By Stephanie Nebehay and Goran Tomasevic
About 3,000 refugees fleeing political turmoil in Burundi have been infected in a cholera epidemic in neighbouring Tanzania, the United Nations said on Friday, stoking fears of a growing humanitarian crisis in Africa’s Great Lakes.
Up to 400 new cases of the deadly disease were emerging every day, the UN’s refugee agency UNHCR said, mainly in Tanzania’s Kagunga peninsula where tens of thousands of Burundians have taken refuge, often in squalid conditions.
Burundi President Pierre Nkurunziza’s decision last month to stand for a third term has triggered protests, a failed coup and sent refugees, many from Burundi’s Tutsi minority, into Tanzania, Rwanda, Uganda and the Democratic Republic of Congo.
Opponents have accused Nkurunziza of breaking a two-term limit in the constitution and a deal that ended an ethnically-fuelled civil war in 2005. Regional leaders, fearing the unrest could reopen ethnic divides, have scrambled to end the standoff.
A Tanzanian health official told Reuters on Wednesday that at least 33 people had died from cholera in Tanzania near Lake Tanganyika.
“The epidemic is still worsening. To date some 3,000 cases have been reported, and numbers are increasing at 300-400 new cases per day, particularly in Kagunga and nearby areas,” U.N. refugee agency spokesman Adrian Edwards told journalists.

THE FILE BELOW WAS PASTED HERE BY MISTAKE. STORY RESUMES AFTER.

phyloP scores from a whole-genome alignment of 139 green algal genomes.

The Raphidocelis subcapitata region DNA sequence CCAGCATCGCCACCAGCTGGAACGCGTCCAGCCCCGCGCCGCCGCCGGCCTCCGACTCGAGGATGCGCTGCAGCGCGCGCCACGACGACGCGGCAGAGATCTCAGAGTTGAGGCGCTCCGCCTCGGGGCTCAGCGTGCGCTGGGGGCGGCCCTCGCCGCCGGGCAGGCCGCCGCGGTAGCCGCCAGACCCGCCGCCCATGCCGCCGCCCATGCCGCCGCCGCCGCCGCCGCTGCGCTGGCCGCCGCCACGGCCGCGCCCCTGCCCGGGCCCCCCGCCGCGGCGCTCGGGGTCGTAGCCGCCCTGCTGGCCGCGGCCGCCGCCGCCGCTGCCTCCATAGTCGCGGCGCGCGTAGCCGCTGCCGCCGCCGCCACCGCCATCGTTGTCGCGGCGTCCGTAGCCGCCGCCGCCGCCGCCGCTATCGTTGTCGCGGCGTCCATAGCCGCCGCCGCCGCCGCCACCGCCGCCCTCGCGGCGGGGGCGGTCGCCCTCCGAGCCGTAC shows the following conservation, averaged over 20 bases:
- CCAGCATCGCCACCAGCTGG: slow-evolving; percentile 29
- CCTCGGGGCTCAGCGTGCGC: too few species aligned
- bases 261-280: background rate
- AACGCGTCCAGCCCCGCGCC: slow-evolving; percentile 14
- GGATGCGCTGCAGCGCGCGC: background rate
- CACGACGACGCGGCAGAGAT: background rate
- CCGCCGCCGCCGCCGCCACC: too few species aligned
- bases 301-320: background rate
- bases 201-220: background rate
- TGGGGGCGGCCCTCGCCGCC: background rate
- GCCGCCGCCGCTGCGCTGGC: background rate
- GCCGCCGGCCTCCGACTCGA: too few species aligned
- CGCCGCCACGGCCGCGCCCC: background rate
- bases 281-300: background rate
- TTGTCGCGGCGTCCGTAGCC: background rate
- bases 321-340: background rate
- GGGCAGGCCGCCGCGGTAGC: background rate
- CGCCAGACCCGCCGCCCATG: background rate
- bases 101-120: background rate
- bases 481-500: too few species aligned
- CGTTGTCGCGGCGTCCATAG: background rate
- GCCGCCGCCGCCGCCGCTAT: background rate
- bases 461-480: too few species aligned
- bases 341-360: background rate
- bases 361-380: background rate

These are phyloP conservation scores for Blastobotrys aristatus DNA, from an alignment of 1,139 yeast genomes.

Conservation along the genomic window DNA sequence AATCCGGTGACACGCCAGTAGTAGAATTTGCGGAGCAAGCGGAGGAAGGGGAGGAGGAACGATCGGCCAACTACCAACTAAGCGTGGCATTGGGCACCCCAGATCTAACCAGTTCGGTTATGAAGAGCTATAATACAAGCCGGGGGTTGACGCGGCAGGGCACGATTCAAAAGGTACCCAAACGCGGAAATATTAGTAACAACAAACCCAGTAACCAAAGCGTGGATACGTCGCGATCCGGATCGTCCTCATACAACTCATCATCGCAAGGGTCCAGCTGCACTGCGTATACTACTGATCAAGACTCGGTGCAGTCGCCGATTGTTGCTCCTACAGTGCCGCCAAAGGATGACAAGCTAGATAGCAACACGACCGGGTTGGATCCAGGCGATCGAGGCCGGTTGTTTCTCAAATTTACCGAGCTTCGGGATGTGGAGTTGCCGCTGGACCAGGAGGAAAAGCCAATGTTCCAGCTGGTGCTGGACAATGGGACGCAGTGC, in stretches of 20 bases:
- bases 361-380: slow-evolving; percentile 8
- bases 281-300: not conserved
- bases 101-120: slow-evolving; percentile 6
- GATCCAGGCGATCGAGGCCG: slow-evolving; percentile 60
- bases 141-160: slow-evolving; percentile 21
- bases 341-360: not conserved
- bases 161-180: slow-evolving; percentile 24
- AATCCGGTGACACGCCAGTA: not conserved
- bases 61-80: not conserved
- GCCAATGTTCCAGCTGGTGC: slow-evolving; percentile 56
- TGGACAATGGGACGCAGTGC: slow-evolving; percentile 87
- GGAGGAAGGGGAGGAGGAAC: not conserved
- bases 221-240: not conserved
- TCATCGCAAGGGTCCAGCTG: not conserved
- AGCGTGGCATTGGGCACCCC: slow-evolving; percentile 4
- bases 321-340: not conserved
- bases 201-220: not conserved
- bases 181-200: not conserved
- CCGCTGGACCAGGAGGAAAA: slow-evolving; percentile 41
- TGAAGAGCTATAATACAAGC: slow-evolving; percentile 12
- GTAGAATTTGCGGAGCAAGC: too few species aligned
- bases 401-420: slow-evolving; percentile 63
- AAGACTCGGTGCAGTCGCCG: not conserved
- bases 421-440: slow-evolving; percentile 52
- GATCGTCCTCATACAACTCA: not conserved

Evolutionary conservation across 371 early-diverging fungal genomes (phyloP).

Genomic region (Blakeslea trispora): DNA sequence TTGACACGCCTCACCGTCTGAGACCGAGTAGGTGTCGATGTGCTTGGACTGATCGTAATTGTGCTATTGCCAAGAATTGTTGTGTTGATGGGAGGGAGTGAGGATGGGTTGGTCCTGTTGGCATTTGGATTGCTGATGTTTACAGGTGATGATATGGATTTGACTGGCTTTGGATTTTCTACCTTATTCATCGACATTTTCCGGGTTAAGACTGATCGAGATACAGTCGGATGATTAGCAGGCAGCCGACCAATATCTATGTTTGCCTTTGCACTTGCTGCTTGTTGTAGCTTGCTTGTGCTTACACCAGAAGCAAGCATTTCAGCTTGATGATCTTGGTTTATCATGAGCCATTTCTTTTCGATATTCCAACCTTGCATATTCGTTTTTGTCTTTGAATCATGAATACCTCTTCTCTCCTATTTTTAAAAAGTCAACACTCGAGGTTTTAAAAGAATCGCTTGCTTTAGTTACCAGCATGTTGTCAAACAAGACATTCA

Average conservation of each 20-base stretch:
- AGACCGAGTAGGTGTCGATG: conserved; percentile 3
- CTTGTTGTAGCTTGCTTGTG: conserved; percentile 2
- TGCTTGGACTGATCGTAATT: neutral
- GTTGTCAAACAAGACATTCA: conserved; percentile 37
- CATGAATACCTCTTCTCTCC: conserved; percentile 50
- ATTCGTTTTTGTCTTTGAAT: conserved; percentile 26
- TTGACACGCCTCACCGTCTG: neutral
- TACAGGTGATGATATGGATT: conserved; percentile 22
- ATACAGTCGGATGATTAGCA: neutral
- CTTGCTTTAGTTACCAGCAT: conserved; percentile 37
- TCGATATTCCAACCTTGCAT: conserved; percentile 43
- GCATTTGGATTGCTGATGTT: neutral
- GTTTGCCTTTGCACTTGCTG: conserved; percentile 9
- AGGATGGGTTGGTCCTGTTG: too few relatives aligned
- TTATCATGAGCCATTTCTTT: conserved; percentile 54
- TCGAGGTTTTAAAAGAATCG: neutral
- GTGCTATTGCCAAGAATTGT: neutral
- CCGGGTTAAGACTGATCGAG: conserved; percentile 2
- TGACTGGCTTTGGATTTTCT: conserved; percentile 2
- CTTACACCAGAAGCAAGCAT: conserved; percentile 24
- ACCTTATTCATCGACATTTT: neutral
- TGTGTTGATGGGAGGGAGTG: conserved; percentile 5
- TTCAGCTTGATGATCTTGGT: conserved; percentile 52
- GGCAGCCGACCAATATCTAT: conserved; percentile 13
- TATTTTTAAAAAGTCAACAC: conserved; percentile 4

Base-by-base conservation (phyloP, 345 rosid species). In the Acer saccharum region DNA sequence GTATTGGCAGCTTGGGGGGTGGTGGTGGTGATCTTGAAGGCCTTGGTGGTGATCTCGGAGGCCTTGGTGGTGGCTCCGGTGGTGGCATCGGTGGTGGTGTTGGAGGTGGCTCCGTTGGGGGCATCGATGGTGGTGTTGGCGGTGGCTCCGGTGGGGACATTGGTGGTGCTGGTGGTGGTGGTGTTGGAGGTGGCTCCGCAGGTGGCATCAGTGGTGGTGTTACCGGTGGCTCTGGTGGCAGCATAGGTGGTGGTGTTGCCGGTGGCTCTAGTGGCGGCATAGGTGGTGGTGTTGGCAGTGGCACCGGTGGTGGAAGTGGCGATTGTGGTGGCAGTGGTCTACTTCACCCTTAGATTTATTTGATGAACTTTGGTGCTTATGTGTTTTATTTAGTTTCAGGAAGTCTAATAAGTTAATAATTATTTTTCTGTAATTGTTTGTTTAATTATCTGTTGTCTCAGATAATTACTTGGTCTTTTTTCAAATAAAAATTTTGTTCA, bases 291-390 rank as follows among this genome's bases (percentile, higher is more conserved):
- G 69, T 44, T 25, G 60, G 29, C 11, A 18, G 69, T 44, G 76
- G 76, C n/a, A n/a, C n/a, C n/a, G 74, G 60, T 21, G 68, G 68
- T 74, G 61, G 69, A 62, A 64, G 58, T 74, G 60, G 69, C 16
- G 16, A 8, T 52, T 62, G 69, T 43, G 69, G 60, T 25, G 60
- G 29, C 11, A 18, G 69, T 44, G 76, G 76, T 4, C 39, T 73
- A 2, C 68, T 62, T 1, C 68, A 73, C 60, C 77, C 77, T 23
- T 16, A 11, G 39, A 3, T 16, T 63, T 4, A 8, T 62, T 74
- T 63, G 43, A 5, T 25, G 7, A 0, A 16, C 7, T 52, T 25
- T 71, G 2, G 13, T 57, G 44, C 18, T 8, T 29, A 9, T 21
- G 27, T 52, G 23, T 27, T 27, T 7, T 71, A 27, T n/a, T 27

Some cases had also been reported in Burundi, he said, without elaborating.
An estimated 100,000 Burundian refugees had already fled and the UNHCR said the exodus could double in coming months as the political tensions continue.
Police fired teargas at protesters who hurled stones and burned tyres in neighbourhoods of Burundi’s capital Bujumbura on Friday, the latest sign of more than thee weeks of unrest.
“Given the huge influx of refugees on a very small piece land with … insufficient water, it is ripe for a large cholera epidemic,” UNHCR’s chief medical expert Paul Spiegel said, referring to Kagunga.
The UNHCR appealed to donors on Friday for $207 million to help it deal with the crisis.
Nkurunziza points to a constitutional court ruling allowing him to stand again, on the grounds that said his first term did not count because he was picked by parliament and not elected in a popular vote. Opponents say the court is biased.
Burundi’s civil war largely pitted majority Hutus against minority Tutsis. The renewed unrest has caused particular concerns in neighbouring Rwanda, which has a similar ethnic mix and suffered a genocide in 1994 that killed 800,000 people, mostly Tutsis and moderate Hutus.
Cholera, endemic in Tanzania and Burundi, is an intestinal infection often linked to contaminated drinking water. It causes severe diarrhoea and vomiting, leaving small children especially vulnerable to death from dehydration.
“The risk is that everybody uses the same water source and it spreads like wildfire,” World Health Organization (WHO) spokesman Christian Lindmeier told Reuters.